Before the Game
I always try to arrive at the venue lobby an hour and a half before game time. This gives me plenty of time to secure a spot in the front of the line before the doors open. At Conseco Fieldhouse, the doors open one hour before game time, allowing fans the opportunity to roam the halls or make their way down to the court for the chance to see the players warming up. This is a perfect time to obtain some autographs.
I stake out a spot in the stands on the visitor side of the court along the player’s tunnel. Many players will stop after warm-ups and sign for those fans waiting. Some will sign anything and everything for anyone and everyone, while others sign for only two or three people. I always have my item out and ready to be signed, paint pen or Sharpie in hand. There is no time to be reaching for items to be signed; the players simply don’t have enough time.
In 2009, my favorite pre-game autograph was that of Hall of Famer Dominique Wilkins. You may remember him by his nickname “Human Highlight Film,” a reference to his spectacular ability to dunk the ball. Wilkins won the Slam Dunk Championship in 1989 and 1994, was a nine-time NBA All-Star and was elected into the Naismith Memorial Hall of Fame in 2006. Currently he is the Atlanta Hawk’s Vice President of Basketball and the team’s analyst for the Hawks broadcast network.
During the Game
Obviously, it’s not a good idea to ask a player for an autograph during the game. However, other celebrities are often attending the games and if the timing is right you just may walk away with an autograph or two.
Larry Bird is a legend in the basketball world. He currently works for the Indiana Pacers as the Pacers President of Basketball Operations and attends most, if not all, of the Pacers home games. Bird has made it a practice over the last several years to sign autographs during full time-outs. The only stipulation: he will sign your game ticket but no jerseys, basketballs or other items. I’ve seen Bird sign hundreds and hundreds of game tickets this season alone. It is a gesture that I think is outstanding coming from one of the best ever to play the game.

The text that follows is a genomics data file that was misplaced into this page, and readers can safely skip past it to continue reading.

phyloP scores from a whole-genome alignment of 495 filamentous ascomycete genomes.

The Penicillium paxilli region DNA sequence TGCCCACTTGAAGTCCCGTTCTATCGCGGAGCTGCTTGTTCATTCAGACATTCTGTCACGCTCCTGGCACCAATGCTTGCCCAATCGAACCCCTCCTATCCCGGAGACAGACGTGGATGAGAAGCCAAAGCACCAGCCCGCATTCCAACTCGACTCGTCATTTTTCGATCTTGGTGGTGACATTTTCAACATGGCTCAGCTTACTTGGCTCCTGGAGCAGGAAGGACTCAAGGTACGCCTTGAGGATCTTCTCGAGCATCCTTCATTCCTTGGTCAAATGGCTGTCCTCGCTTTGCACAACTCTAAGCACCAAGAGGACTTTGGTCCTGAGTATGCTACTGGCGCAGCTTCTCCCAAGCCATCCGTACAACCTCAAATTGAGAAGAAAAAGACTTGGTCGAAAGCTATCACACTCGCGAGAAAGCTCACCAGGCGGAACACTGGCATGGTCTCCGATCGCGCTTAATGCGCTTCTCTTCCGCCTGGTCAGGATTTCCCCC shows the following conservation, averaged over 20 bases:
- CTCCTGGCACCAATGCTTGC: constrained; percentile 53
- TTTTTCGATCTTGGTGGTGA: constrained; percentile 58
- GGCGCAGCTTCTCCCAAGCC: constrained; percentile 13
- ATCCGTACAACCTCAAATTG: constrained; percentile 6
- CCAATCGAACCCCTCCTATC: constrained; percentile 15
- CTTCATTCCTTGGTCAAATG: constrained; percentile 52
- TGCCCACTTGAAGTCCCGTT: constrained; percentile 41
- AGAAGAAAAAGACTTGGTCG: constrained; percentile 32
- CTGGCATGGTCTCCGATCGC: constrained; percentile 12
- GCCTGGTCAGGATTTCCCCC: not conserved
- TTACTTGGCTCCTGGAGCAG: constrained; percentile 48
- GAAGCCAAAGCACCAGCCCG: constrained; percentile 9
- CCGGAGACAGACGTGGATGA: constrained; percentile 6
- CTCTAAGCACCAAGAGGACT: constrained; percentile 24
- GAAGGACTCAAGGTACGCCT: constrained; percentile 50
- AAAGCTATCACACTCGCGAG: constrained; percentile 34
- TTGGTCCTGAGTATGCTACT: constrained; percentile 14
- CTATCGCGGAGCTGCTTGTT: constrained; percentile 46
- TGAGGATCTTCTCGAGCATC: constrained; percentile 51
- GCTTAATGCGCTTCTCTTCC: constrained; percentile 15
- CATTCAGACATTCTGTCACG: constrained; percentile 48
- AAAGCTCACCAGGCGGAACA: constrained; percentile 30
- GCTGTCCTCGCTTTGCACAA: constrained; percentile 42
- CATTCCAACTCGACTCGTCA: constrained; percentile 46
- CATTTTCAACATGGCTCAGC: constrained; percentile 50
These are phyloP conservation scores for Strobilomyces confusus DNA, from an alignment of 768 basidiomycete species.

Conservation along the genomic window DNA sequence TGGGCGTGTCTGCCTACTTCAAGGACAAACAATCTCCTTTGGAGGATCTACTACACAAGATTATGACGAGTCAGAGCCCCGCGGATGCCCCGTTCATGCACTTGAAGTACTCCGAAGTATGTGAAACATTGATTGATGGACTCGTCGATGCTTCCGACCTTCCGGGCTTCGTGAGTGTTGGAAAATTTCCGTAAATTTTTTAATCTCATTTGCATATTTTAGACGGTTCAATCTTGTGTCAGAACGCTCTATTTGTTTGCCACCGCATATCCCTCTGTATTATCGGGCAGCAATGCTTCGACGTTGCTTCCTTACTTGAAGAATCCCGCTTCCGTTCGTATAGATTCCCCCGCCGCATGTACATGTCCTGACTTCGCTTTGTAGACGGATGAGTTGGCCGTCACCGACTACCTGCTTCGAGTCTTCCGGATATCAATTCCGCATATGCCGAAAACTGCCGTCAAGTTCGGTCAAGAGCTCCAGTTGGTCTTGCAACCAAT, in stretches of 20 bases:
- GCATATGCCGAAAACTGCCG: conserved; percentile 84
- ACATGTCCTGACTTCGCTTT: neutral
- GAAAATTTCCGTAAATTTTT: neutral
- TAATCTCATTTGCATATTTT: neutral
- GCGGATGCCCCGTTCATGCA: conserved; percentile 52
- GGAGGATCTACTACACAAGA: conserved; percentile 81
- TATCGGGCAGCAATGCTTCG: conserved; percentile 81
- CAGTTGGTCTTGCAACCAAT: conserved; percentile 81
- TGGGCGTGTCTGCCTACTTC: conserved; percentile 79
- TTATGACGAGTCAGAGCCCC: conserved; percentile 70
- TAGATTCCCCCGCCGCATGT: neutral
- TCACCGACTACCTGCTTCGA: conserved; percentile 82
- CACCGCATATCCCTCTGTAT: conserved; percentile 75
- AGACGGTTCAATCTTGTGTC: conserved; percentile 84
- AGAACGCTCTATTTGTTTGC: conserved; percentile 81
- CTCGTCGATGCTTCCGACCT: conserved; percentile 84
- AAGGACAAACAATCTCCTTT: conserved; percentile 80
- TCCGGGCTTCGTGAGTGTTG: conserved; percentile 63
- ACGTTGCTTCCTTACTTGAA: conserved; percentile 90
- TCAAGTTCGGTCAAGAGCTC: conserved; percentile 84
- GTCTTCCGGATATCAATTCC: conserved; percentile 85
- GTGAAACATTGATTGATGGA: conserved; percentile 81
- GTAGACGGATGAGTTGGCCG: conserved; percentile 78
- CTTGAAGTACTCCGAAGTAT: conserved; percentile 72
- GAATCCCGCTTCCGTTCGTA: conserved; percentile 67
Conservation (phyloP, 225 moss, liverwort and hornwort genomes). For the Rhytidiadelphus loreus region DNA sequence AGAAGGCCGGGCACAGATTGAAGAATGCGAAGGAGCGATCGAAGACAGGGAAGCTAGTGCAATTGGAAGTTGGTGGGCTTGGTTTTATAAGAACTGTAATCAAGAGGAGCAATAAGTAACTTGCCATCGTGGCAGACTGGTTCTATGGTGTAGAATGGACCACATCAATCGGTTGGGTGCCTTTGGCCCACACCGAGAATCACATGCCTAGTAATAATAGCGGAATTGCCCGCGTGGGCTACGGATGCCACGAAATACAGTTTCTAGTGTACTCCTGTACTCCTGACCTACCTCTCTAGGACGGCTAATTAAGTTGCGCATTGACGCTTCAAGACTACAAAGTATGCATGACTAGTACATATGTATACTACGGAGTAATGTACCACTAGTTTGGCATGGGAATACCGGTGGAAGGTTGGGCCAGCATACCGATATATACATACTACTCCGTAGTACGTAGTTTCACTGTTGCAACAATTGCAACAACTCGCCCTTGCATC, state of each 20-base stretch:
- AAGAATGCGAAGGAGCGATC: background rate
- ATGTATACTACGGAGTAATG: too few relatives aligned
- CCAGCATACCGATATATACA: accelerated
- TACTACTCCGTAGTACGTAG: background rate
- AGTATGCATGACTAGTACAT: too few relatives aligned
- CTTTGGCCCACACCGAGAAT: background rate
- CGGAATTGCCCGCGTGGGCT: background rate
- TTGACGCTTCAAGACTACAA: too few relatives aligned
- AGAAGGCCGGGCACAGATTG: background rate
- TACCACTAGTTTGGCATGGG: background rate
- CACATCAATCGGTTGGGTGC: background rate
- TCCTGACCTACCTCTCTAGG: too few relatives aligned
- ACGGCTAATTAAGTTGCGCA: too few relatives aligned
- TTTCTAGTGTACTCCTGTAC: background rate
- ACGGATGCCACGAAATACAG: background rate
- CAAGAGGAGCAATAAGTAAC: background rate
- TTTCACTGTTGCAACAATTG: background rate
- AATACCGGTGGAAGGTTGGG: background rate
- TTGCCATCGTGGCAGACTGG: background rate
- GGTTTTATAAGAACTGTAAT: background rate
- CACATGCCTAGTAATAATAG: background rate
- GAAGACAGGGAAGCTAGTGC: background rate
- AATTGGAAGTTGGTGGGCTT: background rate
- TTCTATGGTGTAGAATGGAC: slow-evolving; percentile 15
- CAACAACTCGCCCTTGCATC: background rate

After the Game
Some autograph sessions are held after the game. While some are for season ticket holders only, others are held for those who fill out All-Star ballots or for other special occasions. I was able to get both Danny Granger, 2009 NBA All-Star, and Tyler
Hansbrough, 2009 NCAA Champion North Carolina Tar Heels, to sign my team autographed basketball at such an event.
Sometimes others sign as well. For instance Sarah Fisher, the youngest female to start at the Indianapolis 500 at age 19, signed after a game this season during military appreciation day. Those individuals who purchased tickets and showed their military IDs were given a wristband to attend this special event. Even if you’re not part of the special designated group, it is sometimes possible to obtain a pass to attend one of these events. Find the information booth or the season ticket kiosk, and ask if there are any extra event passes. You may be surprised what you can get.
There are many opportunities to meet your favorite player out and about in the community. Teams and the players themselves have sponsors or endorsement contracts, and those sponsors host events throughout the season. This year I was able to meet Mike Dunleavy at an in-store appearance at Verizon Wireless. TJ Ford appeared at a local area Dick’s Sporting Goods. These events are jam packed with fun for the autograph hunter and the family. There are usually prize giveaways, appearances by members of the dance team and, of course, the player autograph opportunity. It’s not unusual to score some free tickets at one of these events.